Heres a list of some stuff I tried: 0x00 -> 0x00, 0xff -> 0xff, 0x55 -> 0x2a, 0xaa -> 0xd5, 0x80 -> 0xc0, 0x01 -> 0x00; 0x88 -> 0xc4, 0x11 -> 0x08.... Curiously, reading in, say, 0x15 locations does not reveal that the 0x11'th location contains incorrect data. You might expect this if the bit pattern is rotating to the next byte in the stream. So the stream is not polluted? Or can I say that?

Thoughts?

Stub for 2575603's picture
User
99 posts

Just to make sure I'm completely clear, you are using the SPI communication interface to talk to an external memory, correct?

 

Also, what version of PSoC Creator are you using?

 

-Bobby

dp
dp's picture
User
1 post

 I also see a similar problem.

In my case I have the following conditions CPU clock 48MHz. SPI clock 400KHz and SPI Master in Mode 00. Reads return data with a 1 bit shift so 5 is actually returned as 2. I can see on the scope that the data is correct. If I slow the CPU clock to 24MHz but keep the SPI clock at 400KHz everythings is fine.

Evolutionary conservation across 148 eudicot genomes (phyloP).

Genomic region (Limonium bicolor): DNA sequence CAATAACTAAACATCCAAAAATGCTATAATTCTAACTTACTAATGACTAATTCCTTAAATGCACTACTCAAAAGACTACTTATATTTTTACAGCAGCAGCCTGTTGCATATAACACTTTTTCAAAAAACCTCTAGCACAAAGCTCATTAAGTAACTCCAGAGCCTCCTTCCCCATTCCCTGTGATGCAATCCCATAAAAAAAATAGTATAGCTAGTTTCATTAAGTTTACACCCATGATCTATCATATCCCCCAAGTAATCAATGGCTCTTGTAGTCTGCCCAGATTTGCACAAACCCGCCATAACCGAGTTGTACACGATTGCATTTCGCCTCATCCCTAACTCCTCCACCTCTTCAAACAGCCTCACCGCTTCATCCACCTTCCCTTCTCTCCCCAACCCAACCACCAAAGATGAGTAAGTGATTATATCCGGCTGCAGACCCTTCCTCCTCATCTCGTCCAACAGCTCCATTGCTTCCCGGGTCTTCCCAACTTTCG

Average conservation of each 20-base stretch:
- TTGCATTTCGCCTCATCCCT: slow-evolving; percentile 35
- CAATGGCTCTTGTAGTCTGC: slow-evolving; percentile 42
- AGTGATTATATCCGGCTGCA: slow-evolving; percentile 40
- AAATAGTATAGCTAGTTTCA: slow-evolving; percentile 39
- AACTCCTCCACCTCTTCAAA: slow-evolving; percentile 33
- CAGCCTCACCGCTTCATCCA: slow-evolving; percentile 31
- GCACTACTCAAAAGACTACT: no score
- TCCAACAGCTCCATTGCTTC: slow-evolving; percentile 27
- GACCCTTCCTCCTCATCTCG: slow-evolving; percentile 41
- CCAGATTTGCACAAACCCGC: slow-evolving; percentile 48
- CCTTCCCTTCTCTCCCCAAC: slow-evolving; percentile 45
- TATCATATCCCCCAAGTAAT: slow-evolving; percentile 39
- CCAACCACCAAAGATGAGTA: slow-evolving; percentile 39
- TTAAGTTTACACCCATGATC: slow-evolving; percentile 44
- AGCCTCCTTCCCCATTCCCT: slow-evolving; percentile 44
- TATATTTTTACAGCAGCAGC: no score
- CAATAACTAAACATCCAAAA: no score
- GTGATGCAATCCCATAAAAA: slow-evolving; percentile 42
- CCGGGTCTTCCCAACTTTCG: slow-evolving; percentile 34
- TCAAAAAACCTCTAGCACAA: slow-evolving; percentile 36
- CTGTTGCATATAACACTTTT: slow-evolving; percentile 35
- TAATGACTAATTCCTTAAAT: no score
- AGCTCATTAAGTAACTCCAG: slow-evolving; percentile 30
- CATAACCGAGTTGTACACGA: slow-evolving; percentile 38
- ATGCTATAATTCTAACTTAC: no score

I'm use Psoc3 ES3 silicon with Beta5 creator

My read function is as follows :

unsigned char IF_ReadRxData(void)

{

   while ((SPI_GetTxBufferSize()!=0));   // Wait for Tx FIFO empty ( incase any transfers are left)

   while(!(SPI_ReadTxStatus() & 0x10 )); // SPI idle,  becuase FIFO can be empty but not idle

   SPI_ClearRxBuffer();  // Clear old data 

   SPI_WriteTxData(0xFF);  // Send Data to trigger the transfer  

   while(SPI_GetRxBufferSize() ==0 );  // Wait for data to come in.

   return SPI_ReadRxData();  // Return Data

}

 

Also waiting for SPI idle is very slow. What is the best way to do the above. If you can't be sure the previous transfer has finshed before trying to read the next byte.